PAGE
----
Black folks and Bill Clinton

By Kimberly Wilson
web posted December 1998

One of the more frequent comments made during the Clinton/Lewinsky scandal is that black people are solidly in the President's corner. Polls show as many as 85 per cent of us support Bill Clinton. I'm one who's not so sure about that. Polls are not are the final word. I don't recall anyone calling my friends or me to ask our opinions. Jesse Jackson and the Congressional Black Caucus will surely defend Clinton to the bitter end, but many blacks are wondering why. Why should black congressmen - or any Black American - be passionate about Bill Clinton's tarnished presidency?

It is said Bill Clinton has a better relationship with blacks than any president since JFK. People say he "cares" about black people and feels our "pain." Does he really? I think not. If you look beyond emotionalism or Democratic fervor, there really isn't much to Clinton's supposed deep feelings. We have been his shield and prop throughout his presidency. Looking at the facts, it's obvious Clinton has used black people with shameless ease.

Remember Lani Guinier? When opposition to her appointment to head the Justice Department's civil rights division arose in Congress, Clinton quickly dumped his "good friend" of more than twenty years. Remember Jocelyn Elders, the former surgeon general? She was sent packing for talking about sex acts that seem rather tame compared to the allegations about the President's behavior. Clinton also dumped Mike Espy, the hapless former agriculture secretary, like a piece of radioactive ore when Espy got into legal trouble. What about "first friend" Vernon Jordan? The President involved his superlawyer buddy in what looks like an attempt to bribe Monica Lewinsky into silence with a job in New York. During his Martha's Vineyard vacation last year, the President and Jordan were inseparable. After Jordan's testimony and the release of the Starr Report, however, Jordan seems disowned.

Saddest of all is Betty Currie. Currie, the President's kindhearted secretary, was used as a ruse for Clinton's trysts with Monica Lewinsky. Much to her dismay, she found herself sneaking Lewinsky into the Oval Office, pleading with Secret Service agents not to record Lewinsky's visits on the White House visitation log and delivering and retrieving gifts and messages like a o-between for two teenagers. On the top of all this, Currie had to tolerate what looks like a not-so-subtle attempt by the President to mold her grand jury testimony to fit his. Betty Currie served the President faithfully for years, and she is one of the few black people to see him every day. I don't think she profited by it.

Forgetting about the President's black friends, one must also consider the cynical way he uses black events in general. Remember his "vivid memories" of black churches burning in Arkansas? While Clinton cannot remember his many sexual encounters with a White House intern, he vividly recalled church burnings that never actually happened. Remember his remarks on the 30th anniversary of Martin Luther King's "I Have A Dream" speech? The President spoke of "weeping uncontrollably" at the power and beauty of MLK's words. These emotions came from a 17-year-old white male? Let's not forget Clinton's much-praised and publicized trip to Africa. He wrapped himself in kente cloth, took pictures with African children and promised friendship and economic aid. He later turned around and bombed Khartoum - the capital of the African country of Sudan - two days after the Starr Report came out.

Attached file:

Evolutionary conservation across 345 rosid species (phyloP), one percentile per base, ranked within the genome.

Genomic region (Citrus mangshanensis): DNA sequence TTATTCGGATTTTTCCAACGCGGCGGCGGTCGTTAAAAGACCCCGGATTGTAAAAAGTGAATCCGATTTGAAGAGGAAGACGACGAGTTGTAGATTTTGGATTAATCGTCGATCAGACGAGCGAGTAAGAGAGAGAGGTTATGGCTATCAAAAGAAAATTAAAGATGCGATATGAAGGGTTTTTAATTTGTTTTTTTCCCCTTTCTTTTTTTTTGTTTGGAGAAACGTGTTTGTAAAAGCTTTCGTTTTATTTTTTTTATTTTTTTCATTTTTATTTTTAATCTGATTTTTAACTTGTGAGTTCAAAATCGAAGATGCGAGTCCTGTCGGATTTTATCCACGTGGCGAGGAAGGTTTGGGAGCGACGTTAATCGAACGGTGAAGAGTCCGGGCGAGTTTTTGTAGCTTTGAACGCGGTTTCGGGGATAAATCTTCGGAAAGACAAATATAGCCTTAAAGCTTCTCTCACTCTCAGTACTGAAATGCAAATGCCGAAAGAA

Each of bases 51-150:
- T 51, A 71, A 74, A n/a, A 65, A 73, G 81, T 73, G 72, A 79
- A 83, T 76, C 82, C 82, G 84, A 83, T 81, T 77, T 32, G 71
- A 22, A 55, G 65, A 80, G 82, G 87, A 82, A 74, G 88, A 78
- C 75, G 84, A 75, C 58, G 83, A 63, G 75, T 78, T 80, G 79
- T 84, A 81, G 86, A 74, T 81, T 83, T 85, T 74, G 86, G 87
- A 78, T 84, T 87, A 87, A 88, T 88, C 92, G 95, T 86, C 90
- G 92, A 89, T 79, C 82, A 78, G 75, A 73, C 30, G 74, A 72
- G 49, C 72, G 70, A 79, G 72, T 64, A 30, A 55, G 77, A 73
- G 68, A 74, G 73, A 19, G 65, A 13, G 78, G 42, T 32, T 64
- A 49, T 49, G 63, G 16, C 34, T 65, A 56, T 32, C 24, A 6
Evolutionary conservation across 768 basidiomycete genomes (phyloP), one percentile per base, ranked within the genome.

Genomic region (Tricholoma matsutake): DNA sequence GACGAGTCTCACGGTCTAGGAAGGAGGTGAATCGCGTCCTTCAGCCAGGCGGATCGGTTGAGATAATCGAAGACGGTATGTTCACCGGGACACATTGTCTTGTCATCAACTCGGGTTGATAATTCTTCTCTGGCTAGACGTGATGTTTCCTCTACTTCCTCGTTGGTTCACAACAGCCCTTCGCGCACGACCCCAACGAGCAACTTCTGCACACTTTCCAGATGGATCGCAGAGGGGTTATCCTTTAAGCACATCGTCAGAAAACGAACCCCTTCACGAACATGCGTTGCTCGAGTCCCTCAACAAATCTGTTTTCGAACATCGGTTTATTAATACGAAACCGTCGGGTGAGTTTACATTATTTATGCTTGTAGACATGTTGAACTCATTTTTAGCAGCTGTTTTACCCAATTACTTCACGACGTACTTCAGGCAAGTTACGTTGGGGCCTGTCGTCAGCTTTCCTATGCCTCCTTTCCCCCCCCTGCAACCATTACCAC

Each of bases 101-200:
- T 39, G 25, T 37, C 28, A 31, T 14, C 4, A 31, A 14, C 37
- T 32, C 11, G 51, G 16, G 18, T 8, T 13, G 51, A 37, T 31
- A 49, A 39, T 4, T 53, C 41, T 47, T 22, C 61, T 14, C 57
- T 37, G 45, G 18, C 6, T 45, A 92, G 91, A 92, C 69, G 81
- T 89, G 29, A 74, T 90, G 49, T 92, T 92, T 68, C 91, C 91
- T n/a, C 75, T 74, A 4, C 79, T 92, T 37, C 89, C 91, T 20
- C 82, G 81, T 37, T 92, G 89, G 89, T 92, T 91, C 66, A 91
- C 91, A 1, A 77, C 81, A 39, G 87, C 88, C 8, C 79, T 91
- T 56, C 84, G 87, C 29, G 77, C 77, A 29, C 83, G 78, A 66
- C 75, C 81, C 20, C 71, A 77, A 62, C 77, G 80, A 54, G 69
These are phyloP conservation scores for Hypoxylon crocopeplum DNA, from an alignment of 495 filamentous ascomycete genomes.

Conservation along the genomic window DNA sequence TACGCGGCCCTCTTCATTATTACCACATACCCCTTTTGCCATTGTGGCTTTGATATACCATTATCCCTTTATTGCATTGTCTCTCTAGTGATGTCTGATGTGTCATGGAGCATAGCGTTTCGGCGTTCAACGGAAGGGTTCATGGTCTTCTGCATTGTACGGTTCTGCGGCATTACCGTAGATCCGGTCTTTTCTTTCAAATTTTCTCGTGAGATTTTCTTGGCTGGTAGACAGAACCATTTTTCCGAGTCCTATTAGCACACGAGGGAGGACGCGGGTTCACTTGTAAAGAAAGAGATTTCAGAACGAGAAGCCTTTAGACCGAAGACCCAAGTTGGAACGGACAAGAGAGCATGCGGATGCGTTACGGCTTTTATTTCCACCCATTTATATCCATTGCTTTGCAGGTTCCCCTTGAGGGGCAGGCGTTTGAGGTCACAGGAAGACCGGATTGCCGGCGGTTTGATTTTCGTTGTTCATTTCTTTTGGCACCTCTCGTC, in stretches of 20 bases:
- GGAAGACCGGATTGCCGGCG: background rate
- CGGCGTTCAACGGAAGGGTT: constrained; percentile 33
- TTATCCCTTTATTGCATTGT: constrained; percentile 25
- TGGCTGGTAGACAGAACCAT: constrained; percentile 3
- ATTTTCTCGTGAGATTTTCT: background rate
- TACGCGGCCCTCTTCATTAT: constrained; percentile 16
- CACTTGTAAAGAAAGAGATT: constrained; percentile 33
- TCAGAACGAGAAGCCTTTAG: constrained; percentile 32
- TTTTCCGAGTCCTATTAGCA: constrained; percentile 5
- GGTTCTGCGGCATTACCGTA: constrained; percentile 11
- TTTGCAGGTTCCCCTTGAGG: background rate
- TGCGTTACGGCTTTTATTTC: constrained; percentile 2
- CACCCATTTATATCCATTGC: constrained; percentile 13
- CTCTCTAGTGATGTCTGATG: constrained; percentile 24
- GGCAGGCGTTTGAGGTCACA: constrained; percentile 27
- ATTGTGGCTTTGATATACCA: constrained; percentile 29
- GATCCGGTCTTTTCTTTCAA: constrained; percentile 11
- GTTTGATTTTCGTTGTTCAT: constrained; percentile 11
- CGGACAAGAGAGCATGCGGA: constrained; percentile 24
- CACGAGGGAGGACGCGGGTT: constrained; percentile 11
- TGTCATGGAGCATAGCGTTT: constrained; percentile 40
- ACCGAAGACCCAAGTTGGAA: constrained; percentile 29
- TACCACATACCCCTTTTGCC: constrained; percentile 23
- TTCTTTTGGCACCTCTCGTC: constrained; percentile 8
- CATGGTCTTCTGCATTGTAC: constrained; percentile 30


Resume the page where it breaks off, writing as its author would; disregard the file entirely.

Some argue that the whole Clinton/Lewinsky scandal happened because the mean old Republicans are out to get Bill Clinton. The argument says he's being persecuted just like Dr. King, Malcolm X and Adam Clayton Powell. Toni Morrison, the Pulitzer Prize-winning author of Beloved, takes this to a ridiculous level. She claims Clinton "is our first black president. Blacker than any actual black person who ever could be elected in our children's lifetime... Clinton displays almost every trope of blackness: single-parent household, born poor, working class, saxophone playing, McDonalds and junk-food loving boy from Arkansas." With all due respect to Morrison, this is total nonsense. If she were white, I'd call her remarks a racist insult.

Bill Clinton has got to go. His continued presence in the White House endangers the American Rule of Law. Our parents and grandparents hoped, prayed, fought and sometimes died for equal protection under the law. If we discard the law in favor of one man we unravel the whole fabric of law. In real life, in jails and penitentiaries across America there are blacks sitting behind bars for crimes of perjury and obstruction of justice.

There are those who support Clinton largely out of nostalgia. They see in him a return to JFK's Camelot. Take a second look, however, and you'll see that Clinton and his administration is nothing more than a trailer park imitation unworthy of our time or support.

Kimberly Wilson is a writer and commentator and an associate of the African American leadership network Project 21. Published by The National Center for Public Policy.




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